[Haskell-cafe] instance Monad m => Functor m

Hans Aberg haberg at math.su.se
Wed Apr 9 07:17:06 EDT 2008

On 9 Apr 2008, at 11:26, Jules Bean wrote:
>> Using 'hugs -98', I noticed it accepts:
>>   instance Monad m => Functor m where
>>     fmap f x = x >>= return.f
>> Has this been considered (say) as a part of the upcoming Haskell  
>> Prime?
> This forbids any Functors which are not monads. Unless you allow  
> overlapping instances...

I see it as a Haskell limitation of not being able to indicate the  
function names in the class definition head:

If one could write say
   class Monoid (a; unit, mult) where
     unit :: a
     mult :: a -> a -> a
then it is possible to say
   instance Monoid ([]; [], (++)) where
     -- 'unit' already defined
     -- definition of (++)

   class Functor (m; fmap) where
     fmap :: (a -> b) -> (m a -> m b)

   instance Monad m => Functor (m, mmap) where
     mmap f x = x >>= return.f

- For backwards compatibility, if the function names are not  
indicated, one gets the declaration names as default.

I don't know if it is possible to extend the syntax this way, but it  
would be closer to math usage. And one would avoid duplicate  
definitions just to indicate different operator names, like:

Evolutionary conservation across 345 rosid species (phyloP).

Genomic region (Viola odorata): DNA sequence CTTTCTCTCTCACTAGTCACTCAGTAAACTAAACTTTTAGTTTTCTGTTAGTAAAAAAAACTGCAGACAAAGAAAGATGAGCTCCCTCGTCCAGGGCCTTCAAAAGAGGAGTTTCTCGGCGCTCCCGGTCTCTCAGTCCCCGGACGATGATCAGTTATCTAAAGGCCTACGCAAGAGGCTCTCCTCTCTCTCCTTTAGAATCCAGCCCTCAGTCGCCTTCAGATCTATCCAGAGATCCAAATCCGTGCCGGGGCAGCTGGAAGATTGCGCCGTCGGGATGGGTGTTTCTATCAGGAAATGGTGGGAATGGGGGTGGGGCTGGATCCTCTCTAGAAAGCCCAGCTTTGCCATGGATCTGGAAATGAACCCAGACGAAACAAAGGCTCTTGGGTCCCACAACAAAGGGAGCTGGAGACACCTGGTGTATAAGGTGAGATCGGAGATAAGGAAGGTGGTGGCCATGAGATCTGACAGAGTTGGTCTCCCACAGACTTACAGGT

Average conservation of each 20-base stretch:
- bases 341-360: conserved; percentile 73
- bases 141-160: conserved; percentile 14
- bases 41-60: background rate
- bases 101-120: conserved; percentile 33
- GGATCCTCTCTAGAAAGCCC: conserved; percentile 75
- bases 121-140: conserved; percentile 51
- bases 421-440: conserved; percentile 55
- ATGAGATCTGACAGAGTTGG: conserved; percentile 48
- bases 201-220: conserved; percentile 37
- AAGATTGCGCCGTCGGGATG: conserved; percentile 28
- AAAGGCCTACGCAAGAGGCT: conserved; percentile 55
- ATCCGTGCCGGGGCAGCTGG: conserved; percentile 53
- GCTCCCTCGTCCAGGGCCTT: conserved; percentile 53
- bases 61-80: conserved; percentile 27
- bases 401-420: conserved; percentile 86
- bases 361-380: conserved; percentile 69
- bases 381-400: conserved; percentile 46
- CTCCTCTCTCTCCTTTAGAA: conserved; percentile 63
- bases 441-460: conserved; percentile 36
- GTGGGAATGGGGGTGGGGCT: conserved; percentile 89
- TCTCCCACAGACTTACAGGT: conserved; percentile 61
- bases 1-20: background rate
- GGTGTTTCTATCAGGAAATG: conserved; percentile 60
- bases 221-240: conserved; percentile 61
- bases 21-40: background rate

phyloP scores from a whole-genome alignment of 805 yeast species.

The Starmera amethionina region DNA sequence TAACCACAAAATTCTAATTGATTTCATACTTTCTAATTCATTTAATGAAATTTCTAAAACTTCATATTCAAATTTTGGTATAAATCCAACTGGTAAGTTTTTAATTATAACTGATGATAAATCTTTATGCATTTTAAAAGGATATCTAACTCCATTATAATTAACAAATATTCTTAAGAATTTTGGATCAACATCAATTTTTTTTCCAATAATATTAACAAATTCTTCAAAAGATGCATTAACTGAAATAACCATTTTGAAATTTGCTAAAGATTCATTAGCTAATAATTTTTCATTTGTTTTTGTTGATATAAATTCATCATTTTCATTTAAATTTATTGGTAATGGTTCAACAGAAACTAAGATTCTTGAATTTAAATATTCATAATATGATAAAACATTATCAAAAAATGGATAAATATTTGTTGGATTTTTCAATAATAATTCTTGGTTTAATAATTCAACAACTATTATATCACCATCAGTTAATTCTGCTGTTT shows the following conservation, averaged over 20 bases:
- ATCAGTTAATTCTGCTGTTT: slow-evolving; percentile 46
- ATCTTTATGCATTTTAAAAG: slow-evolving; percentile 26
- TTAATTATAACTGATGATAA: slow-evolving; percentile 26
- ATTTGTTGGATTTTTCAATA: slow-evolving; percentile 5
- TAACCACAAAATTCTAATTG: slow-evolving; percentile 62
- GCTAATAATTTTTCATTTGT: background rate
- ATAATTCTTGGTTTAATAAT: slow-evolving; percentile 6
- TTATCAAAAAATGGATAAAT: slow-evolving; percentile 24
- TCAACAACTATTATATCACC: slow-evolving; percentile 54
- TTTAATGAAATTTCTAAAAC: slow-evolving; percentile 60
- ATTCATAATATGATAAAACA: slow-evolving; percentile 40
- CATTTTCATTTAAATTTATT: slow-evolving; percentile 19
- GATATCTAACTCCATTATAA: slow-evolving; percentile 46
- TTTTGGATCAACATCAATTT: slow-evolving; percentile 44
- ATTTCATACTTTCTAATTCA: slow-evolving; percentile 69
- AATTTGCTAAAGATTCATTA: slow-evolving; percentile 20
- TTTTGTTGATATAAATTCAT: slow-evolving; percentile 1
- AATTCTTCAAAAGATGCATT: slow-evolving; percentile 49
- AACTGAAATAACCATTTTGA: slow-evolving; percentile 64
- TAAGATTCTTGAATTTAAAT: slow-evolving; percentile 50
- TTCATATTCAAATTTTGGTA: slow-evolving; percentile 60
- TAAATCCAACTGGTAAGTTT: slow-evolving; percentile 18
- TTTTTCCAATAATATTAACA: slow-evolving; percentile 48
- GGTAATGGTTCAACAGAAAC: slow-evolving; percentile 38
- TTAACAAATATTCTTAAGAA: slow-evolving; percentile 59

class AdditiveMonoid a where
     o :: a
     (+) :: a -> a -> a
as it could be create using
   class Monoid (a; o, (+))

> ...(which of course would not be h98 any more!).

It does not work in 'hugs +98' mode; if I avoid the Prelude names by:
   class Munctor m where
     mmap :: (a -> b) -> (m a -> m b)

   instance Monad m => Munctor m where
     mmap f x = x >>= return.f
I get
   ERROR - Syntax error in instance head (constructor expected)

> Other solutions, such as class Functor m => Monad m are frequently  
> discussed.

The point is that Monads have a code lifting property, so the functor  
is already conatained in the current definition.

One might want to have away to override, so even if
   instance Monad m => Functor (m, mmap)
functor specialization can take place if one has a more efficeint  
definition. For example
   instance Functor ([], mmap) where
     mmap = map


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